Money Transfers: How MoneyGram and Co. Work

Money Transfers: How MoneyGram and Co. Work

Manuela Szynszy stands in front of a branch of the MoneyGram money transfer service in Kassel and shakes her head. “I transferred 200 euros and had to pay 20 euros commission,” she says angrily: “That’s ten percent. But other providers wouldn’t have been cheaper either.” Szynszy has family in Türkiye who regularly supports her. She transfers around 500 euros every month.

Zaman Mohammad listens again and again to the problem that Szynszy describes. He runs a small food market in Kassel. To earn extra money, he offers money transfers through the MoneyGram service. For him, this basically works like the parcel stores spread throughout Germany: an additional business to the company itself. His computer is located among bags of rice, bags of chips and cans of beer and is used to transfer about 20,000 euros abroad in good months.

“Most people send money to support their families because they can’t find work in their home country or because they get sick and don’t have health insurance,” says Mohammad. He is not allowed to say how much MoneyGram pays him per transaction: “Many customers complain about the fees and also that they do not receive enough money in their home country.”

Hidden charges: Exchange rate differences

What Mohammad means are the so-called exchange rate differences. A problem that Dagmar Sikusa knows well. She has been financially supporting people in India for many years. The problem: she pays in euros and the recipient receives rupees on the spot, but at a significantly worse exchange rate than the official one. “I just searched online and they offered me an exchange rate of 1:100. That’s 100 rupees to one euro. Then I transferred 200 euros to India and my friends there only got 81 rupees to one euro.”

But the 75-year-old has no other way to get the money quickly to India. The town where his friends live does not have a bank branch. And that’s kind of the raison d’être for money transfer companies around the world. “Of course it’s not a scam, they’re not hiding anything, but if I calculate the loss in value of my transfer at the end of the transaction, then that’s pretty powerful.”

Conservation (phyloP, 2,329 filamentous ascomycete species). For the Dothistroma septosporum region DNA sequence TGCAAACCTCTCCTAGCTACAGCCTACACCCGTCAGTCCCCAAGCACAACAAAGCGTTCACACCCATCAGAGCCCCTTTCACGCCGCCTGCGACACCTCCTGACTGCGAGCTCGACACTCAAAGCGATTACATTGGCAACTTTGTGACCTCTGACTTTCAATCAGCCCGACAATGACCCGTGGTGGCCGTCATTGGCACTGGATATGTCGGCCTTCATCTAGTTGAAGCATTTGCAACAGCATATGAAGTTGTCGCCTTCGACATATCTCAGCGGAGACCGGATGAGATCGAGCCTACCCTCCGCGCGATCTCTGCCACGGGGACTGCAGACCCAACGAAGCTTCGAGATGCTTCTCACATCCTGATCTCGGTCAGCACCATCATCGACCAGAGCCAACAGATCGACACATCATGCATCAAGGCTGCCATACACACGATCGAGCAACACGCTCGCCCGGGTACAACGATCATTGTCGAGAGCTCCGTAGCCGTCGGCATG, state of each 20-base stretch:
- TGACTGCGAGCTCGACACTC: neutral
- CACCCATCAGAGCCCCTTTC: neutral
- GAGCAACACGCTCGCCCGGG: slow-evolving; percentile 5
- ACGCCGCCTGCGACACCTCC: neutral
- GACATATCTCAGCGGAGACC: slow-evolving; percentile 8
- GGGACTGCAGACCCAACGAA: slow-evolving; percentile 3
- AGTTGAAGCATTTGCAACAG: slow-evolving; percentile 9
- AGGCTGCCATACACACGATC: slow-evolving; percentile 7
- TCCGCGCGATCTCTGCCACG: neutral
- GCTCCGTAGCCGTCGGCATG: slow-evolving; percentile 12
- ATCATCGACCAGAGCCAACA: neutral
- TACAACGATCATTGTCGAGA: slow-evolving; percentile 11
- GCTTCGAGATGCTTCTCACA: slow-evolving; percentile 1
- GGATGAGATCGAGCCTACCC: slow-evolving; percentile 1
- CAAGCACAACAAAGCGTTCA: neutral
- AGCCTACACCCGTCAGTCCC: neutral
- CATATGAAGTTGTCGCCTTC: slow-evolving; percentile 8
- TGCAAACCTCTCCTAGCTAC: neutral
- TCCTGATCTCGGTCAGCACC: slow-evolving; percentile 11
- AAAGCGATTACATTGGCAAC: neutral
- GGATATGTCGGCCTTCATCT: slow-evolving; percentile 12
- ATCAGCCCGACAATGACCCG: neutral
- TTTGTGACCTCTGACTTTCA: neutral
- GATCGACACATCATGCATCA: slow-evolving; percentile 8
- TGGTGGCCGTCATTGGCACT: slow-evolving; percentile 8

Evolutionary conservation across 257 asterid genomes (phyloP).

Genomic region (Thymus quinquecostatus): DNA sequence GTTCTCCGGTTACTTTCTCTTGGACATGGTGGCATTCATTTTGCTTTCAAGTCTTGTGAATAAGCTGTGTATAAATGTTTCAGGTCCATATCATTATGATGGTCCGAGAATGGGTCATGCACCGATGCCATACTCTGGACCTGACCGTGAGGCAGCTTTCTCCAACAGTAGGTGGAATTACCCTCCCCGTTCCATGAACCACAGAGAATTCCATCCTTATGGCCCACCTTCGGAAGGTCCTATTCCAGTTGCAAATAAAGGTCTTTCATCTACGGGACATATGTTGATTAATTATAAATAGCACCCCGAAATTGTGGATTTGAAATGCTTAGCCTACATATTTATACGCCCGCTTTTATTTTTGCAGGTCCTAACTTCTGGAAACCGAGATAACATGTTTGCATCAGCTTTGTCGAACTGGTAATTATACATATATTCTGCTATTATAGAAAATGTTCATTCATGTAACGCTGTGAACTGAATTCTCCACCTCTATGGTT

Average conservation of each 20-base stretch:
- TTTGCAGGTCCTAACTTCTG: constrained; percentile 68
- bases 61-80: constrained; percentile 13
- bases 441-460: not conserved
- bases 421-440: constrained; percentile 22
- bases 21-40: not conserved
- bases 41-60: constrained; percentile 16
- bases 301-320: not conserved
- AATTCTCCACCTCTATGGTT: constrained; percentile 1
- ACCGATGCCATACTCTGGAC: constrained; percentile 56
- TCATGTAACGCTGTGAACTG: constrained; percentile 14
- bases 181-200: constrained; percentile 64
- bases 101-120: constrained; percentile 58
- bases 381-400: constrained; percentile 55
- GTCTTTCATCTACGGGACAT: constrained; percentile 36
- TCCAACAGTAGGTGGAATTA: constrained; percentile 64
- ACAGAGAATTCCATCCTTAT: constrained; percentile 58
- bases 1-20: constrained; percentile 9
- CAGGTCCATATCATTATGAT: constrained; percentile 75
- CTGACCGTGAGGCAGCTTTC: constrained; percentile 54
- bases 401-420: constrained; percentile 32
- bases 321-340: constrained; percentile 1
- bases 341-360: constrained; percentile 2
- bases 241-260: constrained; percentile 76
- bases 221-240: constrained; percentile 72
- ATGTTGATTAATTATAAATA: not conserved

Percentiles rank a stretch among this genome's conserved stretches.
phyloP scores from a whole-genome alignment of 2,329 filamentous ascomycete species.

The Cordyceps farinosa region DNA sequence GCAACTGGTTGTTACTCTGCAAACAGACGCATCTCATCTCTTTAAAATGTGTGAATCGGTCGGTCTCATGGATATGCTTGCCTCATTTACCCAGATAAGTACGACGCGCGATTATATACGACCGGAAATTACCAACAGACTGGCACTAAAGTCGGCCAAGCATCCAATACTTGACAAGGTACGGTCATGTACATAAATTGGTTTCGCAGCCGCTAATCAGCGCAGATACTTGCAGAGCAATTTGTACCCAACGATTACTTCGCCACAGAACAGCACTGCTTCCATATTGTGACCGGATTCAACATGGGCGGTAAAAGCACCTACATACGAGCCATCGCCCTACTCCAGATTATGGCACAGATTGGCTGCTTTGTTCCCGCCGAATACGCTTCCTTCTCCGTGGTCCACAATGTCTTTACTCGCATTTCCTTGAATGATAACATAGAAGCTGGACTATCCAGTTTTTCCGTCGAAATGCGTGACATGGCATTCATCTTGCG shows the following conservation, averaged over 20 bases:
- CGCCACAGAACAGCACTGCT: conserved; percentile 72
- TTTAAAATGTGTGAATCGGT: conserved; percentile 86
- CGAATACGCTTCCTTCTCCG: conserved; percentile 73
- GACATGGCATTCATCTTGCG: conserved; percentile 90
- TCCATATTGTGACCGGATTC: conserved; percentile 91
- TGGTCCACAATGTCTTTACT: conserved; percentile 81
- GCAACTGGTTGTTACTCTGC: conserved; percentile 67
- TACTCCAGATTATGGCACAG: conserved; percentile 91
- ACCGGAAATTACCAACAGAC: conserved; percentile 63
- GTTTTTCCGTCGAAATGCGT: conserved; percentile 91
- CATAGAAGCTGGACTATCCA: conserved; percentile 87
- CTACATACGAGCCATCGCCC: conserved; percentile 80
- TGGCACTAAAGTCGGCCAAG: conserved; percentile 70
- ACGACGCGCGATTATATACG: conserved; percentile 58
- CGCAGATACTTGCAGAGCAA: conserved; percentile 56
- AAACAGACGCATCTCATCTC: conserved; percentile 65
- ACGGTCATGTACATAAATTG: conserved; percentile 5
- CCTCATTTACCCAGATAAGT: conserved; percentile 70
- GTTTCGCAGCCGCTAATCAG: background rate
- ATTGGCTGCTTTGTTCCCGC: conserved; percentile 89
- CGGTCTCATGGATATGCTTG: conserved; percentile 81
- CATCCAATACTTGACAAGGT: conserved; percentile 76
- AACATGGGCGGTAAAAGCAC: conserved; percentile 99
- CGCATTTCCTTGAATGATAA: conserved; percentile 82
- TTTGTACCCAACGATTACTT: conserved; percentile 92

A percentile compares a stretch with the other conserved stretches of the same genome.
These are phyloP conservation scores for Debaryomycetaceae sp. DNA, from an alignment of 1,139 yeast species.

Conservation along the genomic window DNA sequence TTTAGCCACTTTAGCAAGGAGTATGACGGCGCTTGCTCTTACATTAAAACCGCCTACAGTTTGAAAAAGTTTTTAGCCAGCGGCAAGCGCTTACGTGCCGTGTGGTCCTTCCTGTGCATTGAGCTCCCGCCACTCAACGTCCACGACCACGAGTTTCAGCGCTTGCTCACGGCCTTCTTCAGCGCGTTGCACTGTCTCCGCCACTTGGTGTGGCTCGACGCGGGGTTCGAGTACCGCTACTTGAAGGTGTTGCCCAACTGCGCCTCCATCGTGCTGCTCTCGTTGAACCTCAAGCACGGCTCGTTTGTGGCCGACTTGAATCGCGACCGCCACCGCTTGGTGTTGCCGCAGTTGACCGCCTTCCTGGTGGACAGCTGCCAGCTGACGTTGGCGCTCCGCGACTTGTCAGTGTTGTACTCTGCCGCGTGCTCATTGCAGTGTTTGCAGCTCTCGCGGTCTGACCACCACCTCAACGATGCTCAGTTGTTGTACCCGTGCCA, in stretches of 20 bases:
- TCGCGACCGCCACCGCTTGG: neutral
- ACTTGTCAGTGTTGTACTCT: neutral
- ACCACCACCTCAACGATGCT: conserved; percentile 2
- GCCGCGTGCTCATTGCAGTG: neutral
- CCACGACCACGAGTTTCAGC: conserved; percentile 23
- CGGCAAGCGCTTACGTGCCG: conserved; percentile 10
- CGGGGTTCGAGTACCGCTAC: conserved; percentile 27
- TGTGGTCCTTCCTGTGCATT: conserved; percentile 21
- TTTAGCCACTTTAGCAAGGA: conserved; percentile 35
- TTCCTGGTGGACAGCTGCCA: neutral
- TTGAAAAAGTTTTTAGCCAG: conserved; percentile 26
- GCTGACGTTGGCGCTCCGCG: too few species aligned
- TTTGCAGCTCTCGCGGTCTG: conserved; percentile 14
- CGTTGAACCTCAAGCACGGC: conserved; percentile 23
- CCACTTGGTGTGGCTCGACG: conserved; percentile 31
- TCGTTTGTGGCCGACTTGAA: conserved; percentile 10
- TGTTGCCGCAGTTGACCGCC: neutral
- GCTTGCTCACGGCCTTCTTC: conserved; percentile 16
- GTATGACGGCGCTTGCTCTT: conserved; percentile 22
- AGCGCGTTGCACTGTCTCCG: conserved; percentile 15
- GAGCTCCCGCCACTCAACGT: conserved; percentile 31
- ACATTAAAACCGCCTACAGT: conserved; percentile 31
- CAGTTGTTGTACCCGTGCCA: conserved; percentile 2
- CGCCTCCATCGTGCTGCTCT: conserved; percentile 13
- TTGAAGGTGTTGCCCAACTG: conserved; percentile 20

Experts warn against money laundering

Lars Wellejus sees it that way too. He is a professor of business administration at the Frankfurt University of Applied Sciences. “With the differences in exchange rates, you can certainly fall into the trap and then quickly lose 10 to 20 percent of your money if you’re not careful.”

The leader of the world money transfer market is the American company Western Union. According to its own data, it sends money on behalf of its clients 16,000 times a day to one of 500,000 branches around the world. MoneyGram, the second largest money transfer service provider in the global market, also comes from the United States. The company has more than tripled its revenue since 2015, from $1.2 billion to $3.7 billion in 2023.

Wellejus also considers the transfer system to be a major security problem: “There are reliable methods for transferring money, but also countless dubious providers, in which money laundering undoubtedly plays an important role.” What is also dangerous is that sending money through these services is almost anonymous: “Unlike a bank account, here we do not have a transaction history that we can use to analyze whether something is suspicious or not. That is why we have Weakest fraud prevention, even in… Germany.”

Why is the system used?

To support families in the country of birth, according to the Bundesbank, more than seven billion euros were transferred abroad from Germany in 2022 alone, one billion more than the previous year. But why do so many people use money transfer providers when the fees are so high?

Manuela Szynszy has a simple explanation: “It’s much faster: you send the money and the recipient can withdraw it in a few minutes.” In a bank it takes three or four days. For people who don’t have a bank account and live in remote corners – like many families in Syria, for example – it is the best way to get money.

And when it comes to high transaction costs, improvements are even in sight, explains expert Wellejus: “The United Nations has set the goal of reducing the costs of money transfers to three percent by 2030.” To achieve this goal, among other things, cost-effective money transfer systems must be promoted. However, it is still unclear what the concrete implementation in Germany will look like.

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